Chapter 2

Groups

Wherever groups disclose themselves, or could be introduced, simplicity crystallizes out of complete chaos.

—Eric Temple Bell

The origin of the modern theory of groups lies in the theory of equations. By the beginning of the nineteenth century, mathematicians had developed formulas for finding the roots of any cubic or quartic equation (analogous to the quadratic formula), and the best mathematicians of the day were trying to find such a formula for the quintic. It thus came as a great surprise when, in 1824, Niels Henrik Abel proved that no such formula exists. At about the same time, Evariste Galois showed that any equation of degree n has an associated group of permutations of the roots of the equation (that is, a set of permutations closed under compositions and inverses). He proved that the equation is solvable if and only if this group has a certain property (now called a solvable group). In particular, the fact that the group A_{n} of even permutations is not solvable for any n ≥ 5 implies that no formula exists for solving equations of degree n ≥ 5. This spectacular achievement led to modern Galois theory, but Galois' work went unrecognized until after his death at age 20.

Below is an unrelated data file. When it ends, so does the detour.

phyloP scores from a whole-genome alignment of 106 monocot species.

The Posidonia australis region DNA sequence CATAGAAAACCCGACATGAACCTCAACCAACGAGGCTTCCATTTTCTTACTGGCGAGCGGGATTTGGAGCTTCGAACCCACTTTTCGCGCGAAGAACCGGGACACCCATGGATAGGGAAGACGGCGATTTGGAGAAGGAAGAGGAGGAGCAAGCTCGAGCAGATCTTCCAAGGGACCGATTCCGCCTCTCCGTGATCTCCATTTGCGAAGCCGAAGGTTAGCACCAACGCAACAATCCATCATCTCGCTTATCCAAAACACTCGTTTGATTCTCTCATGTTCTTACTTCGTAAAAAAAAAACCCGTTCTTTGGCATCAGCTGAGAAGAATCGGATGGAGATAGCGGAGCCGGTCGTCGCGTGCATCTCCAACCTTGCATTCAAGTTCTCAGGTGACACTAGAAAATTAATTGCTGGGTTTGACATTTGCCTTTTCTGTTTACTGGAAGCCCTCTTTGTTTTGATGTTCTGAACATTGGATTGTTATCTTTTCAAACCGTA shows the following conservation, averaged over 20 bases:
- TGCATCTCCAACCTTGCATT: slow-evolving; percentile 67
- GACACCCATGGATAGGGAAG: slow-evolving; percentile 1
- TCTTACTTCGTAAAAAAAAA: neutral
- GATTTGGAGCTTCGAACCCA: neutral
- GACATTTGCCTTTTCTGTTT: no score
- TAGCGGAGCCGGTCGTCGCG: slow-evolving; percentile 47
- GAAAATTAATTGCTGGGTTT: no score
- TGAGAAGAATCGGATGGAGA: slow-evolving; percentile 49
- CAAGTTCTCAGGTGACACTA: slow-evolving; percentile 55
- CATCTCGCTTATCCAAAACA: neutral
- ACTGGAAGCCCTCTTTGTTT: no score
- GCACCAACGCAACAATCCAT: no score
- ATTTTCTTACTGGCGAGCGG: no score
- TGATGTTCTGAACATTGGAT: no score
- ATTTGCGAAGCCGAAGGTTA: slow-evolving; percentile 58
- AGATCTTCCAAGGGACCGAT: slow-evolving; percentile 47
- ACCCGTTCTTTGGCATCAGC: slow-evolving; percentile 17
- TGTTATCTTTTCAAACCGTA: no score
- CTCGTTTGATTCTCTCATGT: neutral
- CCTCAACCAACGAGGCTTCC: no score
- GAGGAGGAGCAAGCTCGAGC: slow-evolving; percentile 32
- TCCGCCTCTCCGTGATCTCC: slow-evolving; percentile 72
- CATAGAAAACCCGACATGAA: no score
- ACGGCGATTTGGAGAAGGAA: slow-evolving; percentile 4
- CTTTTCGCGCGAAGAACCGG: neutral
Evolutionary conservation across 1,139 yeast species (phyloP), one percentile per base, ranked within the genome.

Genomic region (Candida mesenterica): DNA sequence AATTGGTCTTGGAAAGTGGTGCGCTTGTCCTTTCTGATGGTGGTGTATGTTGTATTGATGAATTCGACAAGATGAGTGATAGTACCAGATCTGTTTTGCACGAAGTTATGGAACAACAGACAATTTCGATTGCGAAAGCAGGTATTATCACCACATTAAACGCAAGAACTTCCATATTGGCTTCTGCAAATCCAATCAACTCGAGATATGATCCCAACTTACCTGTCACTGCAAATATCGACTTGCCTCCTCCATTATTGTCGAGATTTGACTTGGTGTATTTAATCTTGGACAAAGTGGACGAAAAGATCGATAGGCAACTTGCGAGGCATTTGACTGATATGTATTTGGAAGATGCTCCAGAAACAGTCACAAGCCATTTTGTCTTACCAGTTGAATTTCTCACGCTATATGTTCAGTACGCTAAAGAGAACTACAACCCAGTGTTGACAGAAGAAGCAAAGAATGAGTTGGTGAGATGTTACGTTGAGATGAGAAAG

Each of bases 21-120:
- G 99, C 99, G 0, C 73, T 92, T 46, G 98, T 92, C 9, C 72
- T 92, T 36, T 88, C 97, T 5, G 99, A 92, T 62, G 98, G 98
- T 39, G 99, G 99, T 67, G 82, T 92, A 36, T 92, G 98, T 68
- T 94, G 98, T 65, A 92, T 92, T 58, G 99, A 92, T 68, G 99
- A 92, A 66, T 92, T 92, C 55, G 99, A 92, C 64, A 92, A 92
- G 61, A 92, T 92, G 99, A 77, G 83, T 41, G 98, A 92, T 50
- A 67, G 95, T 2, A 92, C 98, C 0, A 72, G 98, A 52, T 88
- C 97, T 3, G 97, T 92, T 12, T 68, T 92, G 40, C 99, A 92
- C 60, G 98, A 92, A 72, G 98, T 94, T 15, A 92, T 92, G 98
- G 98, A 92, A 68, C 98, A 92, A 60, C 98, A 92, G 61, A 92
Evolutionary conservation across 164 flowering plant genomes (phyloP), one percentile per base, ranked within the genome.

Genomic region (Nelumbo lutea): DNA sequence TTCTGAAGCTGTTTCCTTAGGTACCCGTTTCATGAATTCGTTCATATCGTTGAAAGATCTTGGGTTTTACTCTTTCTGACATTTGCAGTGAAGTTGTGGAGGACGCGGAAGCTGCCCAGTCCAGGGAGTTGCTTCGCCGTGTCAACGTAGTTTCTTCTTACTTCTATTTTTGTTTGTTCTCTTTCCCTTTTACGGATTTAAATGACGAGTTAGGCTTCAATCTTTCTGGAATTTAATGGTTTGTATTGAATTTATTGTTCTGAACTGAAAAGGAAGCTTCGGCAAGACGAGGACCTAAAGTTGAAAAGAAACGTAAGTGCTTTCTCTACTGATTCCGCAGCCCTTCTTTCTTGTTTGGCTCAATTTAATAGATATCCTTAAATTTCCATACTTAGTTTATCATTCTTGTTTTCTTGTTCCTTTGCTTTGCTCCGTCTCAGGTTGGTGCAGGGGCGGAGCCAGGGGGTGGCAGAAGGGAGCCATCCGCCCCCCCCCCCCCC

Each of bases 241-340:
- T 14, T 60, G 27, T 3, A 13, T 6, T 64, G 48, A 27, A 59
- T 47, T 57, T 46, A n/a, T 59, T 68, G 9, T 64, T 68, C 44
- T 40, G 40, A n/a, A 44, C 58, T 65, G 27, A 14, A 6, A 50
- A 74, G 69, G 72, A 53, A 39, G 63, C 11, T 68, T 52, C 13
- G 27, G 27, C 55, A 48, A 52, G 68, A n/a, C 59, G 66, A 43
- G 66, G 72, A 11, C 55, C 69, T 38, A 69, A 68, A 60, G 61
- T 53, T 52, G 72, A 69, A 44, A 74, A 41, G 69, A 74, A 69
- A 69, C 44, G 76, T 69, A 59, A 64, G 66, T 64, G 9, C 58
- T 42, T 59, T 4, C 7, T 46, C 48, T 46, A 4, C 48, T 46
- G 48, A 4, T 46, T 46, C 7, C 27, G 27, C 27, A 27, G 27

Galois worked with groups of permutations. Then, in 1854, Arthur Cayley formulated the abstract group concept. While the study of permutation groups continues to occupy mathematicians, the abstract theory has the advantage that it isolates those properties of groups that do not depend ...